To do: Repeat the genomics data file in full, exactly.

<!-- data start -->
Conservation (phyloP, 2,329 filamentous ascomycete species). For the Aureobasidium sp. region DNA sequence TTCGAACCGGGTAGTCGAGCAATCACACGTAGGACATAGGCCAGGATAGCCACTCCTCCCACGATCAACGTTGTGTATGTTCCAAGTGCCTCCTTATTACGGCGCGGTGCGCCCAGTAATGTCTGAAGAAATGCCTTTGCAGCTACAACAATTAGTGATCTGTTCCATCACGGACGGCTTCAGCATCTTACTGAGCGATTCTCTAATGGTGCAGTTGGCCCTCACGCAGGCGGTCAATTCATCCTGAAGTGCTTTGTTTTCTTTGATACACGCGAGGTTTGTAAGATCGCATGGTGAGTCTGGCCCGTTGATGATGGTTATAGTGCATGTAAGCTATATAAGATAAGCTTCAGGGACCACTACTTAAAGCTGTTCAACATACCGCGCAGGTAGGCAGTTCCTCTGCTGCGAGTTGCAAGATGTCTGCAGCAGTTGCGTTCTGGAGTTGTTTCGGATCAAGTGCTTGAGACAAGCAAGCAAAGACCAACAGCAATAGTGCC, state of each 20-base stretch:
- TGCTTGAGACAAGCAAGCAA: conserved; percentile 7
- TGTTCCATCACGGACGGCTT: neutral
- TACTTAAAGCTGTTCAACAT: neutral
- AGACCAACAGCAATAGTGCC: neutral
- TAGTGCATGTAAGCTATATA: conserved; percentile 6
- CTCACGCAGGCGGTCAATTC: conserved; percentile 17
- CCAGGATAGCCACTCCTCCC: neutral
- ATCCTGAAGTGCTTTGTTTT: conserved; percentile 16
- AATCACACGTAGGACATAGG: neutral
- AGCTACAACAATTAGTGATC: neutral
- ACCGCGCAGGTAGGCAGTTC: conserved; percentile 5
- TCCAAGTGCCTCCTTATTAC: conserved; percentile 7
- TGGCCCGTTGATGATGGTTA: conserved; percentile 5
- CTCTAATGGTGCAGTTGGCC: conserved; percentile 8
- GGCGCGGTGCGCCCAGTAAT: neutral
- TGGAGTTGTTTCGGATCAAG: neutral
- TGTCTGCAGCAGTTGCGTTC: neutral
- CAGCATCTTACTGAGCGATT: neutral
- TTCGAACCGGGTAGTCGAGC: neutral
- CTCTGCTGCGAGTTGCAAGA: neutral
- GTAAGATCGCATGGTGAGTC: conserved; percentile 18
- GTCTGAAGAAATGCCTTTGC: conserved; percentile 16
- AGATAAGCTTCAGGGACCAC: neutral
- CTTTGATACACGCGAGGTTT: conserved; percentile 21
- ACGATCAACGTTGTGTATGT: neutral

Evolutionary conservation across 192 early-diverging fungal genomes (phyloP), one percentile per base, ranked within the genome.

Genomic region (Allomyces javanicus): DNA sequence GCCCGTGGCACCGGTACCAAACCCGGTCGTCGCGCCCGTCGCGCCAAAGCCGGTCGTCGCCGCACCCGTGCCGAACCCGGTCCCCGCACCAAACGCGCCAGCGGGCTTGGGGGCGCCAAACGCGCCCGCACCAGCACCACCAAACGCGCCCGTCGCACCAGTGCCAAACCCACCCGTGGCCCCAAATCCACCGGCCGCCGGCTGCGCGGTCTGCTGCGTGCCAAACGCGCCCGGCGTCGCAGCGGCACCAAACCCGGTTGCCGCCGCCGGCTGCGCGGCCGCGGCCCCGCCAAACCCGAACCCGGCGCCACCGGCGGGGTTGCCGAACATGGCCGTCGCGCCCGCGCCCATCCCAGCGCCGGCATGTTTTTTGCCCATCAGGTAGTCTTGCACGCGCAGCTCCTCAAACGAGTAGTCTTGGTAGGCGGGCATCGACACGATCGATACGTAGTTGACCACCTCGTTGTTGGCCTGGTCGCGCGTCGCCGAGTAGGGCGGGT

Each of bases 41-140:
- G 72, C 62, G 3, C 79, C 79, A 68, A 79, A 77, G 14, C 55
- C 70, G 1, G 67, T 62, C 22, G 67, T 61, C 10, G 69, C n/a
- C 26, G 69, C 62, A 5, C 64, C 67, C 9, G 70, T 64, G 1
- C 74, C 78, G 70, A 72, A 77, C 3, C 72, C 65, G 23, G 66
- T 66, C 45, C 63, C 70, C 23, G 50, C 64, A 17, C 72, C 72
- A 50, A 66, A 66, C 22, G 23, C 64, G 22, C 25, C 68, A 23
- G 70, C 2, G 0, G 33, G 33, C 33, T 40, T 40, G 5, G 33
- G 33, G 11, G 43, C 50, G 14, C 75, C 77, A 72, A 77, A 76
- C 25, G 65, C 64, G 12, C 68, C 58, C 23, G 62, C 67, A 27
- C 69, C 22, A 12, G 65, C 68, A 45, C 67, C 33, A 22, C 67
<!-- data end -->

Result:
Conservation (phyloP, 2,329 filamentous ascomycete species). For the Aureobasidium sp. region DNA sequence TTCGAACCGGGTAGTCGAGCAATCACACGTAGGACATAGGCCAGGATAGCCACTCCTCCCACGATCAACGTTGTGTATGTTCCAAGTGCCTCCTTATTACGGCGCGGTGCGCCCAGTAATGTCTGAAGAAATGCCTTTGCAGCTACAACAATTAGTGATCTGTTCCATCACGGACGGCTTCAGCATCTTACTGAGCGATTCTCTAATGGTGCAGTTGGCCCTCACGCAGGCGGTCAATTCATCCTGAAGTGCTTTGTTTTCTTTGATACACGCGAGGTTTGTAAGATCGCATGGTGAGTCTGGCCCGTTGATGATGGTTATAGTGCATGTAAGCTATATAAGATAAGCTTCAGGGACCACTACTTAAAGCTGTTCAACATACCGCGCAGGTAGGCAGTTCCTCTGCTGCGAGTTGCAAGATGTCTGCAGCAGTTGCGTTCTGGAGTTGTTTCGGATCAAGTGCTTGAGACAAGCAAGCAAAGACCAACAGCAATAGTGCC, state of each 20-base stretch:
- TGCTTGAGACAAGCAAGCAA: conserved; percentile 7
- TGTTCCATCACGGACGGCTT: neutral
- TACTTAAAGCTGTTCAACAT: neutral
- AGACCAACAGCAATAGTGCC: neutral
- TAGTGCATGTAAGCTATATA: conserved; percentile 6
- CTCACGCAGGCGGTCAATTC: conserved; percentile 17
- CCAGGATAGCCACTCCTCCC: neutral
- ATCCTGAAGTGCTTTGTTTT: conserved; percentile 16
- AATCACACGTAGGACATAGG: neutral
- AGCTACAACAATTAGTGATC: neutral
- ACCGCGCAGGTAGGCAGTTC: conserved; percentile 5
- TCCAAGTGCCTCCTTATTAC: conserved; percentile 7
- TGGCCCGTTGATGATGGTTA: conserved; percentile 5
- CTCTAATGGTGCAGTTGGCC: conserved; percentile 8
- GGCGCGGTGCGCCCAGTAAT: neutral
- TGGAGTTGTTTCGGATCAAG: neutral
- TGTCTGCAGCAGTTGCGTTC: neutral
- CAGCATCTTACTGAGCGATT: neutral
- TTCGAACCGGGTAGTCGAGC: neutral
- CTCTGCTGCGAGTTGCAAGA: neutral
- GTAAGATCGCATGGTGAGTC: conserved; percentile 18
- GTCTGAAGAAATGCCTTTGC: conserved; percentile 16
- AGATAAGCTTCAGGGACCAC: neutral
- CTTTGATACACGCGAGGTTT: conserved; percentile 21
- ACGATCAACGTTGTGTATGT: neutral

Evolutionary conservation across 192 early-diverging fungal genomes (phyloP), one percentile per base, ranked within the genome.

Genomic region (Allomyces javanicus): DNA sequence GCCCGTGGCACCGGTACCAAACCCGGTCGTCGCGCCCGTCGCGCCAAAGCCGGTCGTCGCCGCACCCGTGCCGAACCCGGTCCCCGCACCAAACGCGCCAGCGGGCTTGGGGGCGCCAAACGCGCCCGCACCAGCACCACCAAACGCGCCCGTCGCACCAGTGCCAAACCCACCCGTGGCCCCAAATCCACCGGCCGCCGGCTGCGCGGTCTGCTGCGTGCCAAACGCGCCCGGCGTCGCAGCGGCACCAAACCCGGTTGCCGCCGCCGGCTGCGCGGCCGCGGCCCCGCCAAACCCGAACCCGGCGCCACCGGCGGGGTTGCCGAACATGGCCGTCGCGCCCGCGCCCATCCCAGCGCCGGCATGTTTTTTGCCCATCAGGTAGTCTTGCACGCGCAGCTCCTCAAACGAGTAGTCTTGGTAGGCGGGCATCGACACGATCGATACGTAGTTGACCACCTCGTTGTTGGCCTGGTCGCGCGTCGCCGAGTAGGGCGGGT

Each of bases 41-140:
- G 72, C 62, G 3, C 79, C 79, A 68, A 79, A 77, G 14, C 55
- C 70, G 1, G 67, T 62, C 22, G 67, T 61, C 10, G 69, C n/a
- C 26, G 69, C 62, A 5, C 64, C 67, C 9, G 70, T 64, G 1
- C 74, C 78, G 70, A 72, A 77, C 3, C 72, C 65, G 23, G 66
- T 66, C 45, C 63, C 70, C 23, G 50, C 64, A 17, C 72, C 72
- A 50, A 66, A 66, C 22, G 23, C 64, G 22, C 25, C 68, A 23
- G 70, C 2, G 0, G 33, G 33, C 33, T 40, T 40, G 5, G 33
- G 33, G 11, G 43, C 50, G 14, C 75, C 77, A 72, A 77, A 76
- C 25, G 65, C 64, G 12, C 68, C 58, C 23, G 62, C 67, A 27
- C 69, C 22, A 12, G 65, C 68, A 45, C 67, C 33, A 22, C 67